This series is about trauma and found family. It’s not an easy read but it’s also very engrossing read. I do love this series. The first three books focused on Feyre and her journey from human to High Fey. I’m not going to say she is over her trauma but thanks to Rhys and her new family she is in a much better place now then she was. Not something that can be said for her sisters, Nesta and Elain. In particularly, Nesta. This book focuses on Nesta and her trauma over the last few books and beyond. The eldest Archeron family, she was supposed to marry a Prince and continue to help rise the family but when misfortune struck her family she felt helpless and guilty that it was her youngest sister, Feyre that kept them fed. When she and Elain were brought into the Fey’s struggles and turned immortal by the Cauldran, Nesta’s troubles only got worst. She never had the opportunity to deal with the issues of her past life and then she’s thrown into a world strange to her and given more struggles to deal with it.
After the end of the war with Hybern, Feyre let Nesta to her own devices fearing that if she stepped in Nesta would just resent her but when Nesta continues to self destructs she finally can’t let it go on. She orders Nesta to train with Cassian in the morning and work in the library in the afternoon and live in the House of Wind. Nesta and Cassian have had a fiery relationship so it was only a matter of time before things really started to spark between them but this is not the relationship I want to talk about. Throughout the book she meets two other women. Gwyn, a priestess who also works in the library and Emerie, an Illiayrian with her own shop. Together they all train together and bond over their own personal traumas and become their own family. Gwyn and Emerie understand Nesta in a way that Feyre, Rhys and the others can not and she understand them too. It’s such a joy to see three women grow with each other and support each and lift each other up. They can just be themselves with each other as they all work through their own struggles. It’s not that female friendships are missing in this series, Feyre and Mor have a strong relationship but it was never the focal point like Nesta, Gwyn and Emerie are. I like reading strong female friendships and making it up front and center because it doesn’t happen very often. Even in YA novels that are mostly written by women. Friendships are usually secondary to the love line of the story. So yes, more female friendships.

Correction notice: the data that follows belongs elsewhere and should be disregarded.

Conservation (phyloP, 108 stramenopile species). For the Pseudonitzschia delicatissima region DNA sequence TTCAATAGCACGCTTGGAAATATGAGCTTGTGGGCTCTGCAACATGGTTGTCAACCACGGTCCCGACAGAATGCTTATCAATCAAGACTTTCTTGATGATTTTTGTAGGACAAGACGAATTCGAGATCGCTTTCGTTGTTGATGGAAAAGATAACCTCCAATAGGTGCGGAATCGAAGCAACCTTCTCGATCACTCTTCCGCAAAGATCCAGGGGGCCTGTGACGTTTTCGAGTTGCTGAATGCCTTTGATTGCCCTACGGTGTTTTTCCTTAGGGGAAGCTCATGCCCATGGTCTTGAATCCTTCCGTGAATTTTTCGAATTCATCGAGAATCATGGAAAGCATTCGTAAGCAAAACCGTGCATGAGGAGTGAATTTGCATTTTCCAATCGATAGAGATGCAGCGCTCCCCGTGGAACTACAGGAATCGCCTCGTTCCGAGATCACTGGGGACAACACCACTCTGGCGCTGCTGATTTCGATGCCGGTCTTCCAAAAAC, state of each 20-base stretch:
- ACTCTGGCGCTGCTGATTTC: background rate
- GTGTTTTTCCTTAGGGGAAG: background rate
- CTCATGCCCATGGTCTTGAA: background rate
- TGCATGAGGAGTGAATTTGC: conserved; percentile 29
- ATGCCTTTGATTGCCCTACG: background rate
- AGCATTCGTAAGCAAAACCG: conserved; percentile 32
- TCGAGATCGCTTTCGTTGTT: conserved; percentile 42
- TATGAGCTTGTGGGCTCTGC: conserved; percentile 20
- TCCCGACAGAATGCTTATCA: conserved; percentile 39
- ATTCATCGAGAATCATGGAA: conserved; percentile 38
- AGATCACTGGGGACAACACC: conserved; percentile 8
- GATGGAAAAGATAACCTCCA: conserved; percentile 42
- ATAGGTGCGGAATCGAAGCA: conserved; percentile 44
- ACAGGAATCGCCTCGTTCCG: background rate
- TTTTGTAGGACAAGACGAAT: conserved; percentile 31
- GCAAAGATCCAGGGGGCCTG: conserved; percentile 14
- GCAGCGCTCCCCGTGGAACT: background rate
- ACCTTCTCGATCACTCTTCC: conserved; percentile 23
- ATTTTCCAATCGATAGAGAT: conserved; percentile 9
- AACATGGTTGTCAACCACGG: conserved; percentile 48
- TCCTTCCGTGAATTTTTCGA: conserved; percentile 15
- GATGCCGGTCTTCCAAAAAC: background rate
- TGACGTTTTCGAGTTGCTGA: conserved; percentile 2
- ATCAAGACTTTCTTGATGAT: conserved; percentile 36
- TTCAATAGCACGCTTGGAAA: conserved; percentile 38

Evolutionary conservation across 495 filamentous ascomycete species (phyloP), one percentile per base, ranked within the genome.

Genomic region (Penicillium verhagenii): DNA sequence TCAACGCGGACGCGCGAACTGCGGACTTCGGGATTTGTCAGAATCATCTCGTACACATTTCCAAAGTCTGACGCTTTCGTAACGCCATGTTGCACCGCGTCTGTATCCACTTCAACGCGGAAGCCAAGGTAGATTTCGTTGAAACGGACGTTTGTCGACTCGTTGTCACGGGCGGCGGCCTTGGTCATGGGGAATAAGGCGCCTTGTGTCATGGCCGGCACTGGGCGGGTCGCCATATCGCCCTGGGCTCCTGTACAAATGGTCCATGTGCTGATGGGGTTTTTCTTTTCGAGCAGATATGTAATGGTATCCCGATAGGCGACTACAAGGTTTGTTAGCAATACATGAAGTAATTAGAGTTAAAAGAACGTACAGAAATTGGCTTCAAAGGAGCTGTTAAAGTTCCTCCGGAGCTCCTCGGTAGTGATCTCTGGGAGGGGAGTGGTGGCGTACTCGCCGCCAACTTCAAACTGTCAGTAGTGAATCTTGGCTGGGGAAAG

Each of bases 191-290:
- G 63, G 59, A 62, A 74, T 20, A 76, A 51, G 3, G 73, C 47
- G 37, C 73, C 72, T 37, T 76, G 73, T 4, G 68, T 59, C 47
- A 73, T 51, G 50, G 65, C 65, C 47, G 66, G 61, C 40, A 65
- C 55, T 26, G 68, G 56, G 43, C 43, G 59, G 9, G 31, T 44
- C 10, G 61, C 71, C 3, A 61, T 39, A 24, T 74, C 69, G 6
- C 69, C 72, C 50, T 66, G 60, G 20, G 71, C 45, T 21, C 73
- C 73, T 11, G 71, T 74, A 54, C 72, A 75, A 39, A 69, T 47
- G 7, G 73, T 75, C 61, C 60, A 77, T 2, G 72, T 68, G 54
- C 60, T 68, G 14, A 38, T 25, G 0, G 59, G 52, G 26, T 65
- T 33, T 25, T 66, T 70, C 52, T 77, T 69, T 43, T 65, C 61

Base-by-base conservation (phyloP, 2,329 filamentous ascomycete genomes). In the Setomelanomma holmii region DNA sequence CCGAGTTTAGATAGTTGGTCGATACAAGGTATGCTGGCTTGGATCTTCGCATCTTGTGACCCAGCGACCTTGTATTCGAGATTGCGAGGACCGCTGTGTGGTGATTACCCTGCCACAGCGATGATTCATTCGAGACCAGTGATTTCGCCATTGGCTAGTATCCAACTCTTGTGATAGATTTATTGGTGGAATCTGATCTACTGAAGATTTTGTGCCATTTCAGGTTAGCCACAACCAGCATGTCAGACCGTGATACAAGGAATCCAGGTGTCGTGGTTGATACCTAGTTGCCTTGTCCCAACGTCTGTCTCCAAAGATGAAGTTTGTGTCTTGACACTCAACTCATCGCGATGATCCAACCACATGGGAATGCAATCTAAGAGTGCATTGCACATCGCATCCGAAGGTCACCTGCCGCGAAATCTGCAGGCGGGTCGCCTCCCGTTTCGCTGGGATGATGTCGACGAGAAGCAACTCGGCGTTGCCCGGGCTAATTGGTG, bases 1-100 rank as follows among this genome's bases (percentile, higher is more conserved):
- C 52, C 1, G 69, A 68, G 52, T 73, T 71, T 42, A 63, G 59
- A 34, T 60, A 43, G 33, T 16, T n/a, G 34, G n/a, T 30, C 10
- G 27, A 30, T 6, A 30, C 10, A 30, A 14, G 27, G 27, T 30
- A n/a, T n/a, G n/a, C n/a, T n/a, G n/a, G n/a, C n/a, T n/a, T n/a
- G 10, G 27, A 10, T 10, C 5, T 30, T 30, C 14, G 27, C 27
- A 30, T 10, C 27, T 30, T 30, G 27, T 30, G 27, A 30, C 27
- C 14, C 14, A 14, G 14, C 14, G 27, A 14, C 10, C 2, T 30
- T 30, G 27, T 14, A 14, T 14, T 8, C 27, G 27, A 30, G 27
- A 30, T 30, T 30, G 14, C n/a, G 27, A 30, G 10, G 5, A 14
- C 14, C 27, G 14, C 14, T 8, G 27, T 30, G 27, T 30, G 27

This is such an incredible series because it has so many different elements of fantasy. Yes, it’s not always easy to read all the trauma that the characters have gone through but the characters in the story are well thought out and fleshed out. It’s worth the read for fantasy lovers out there.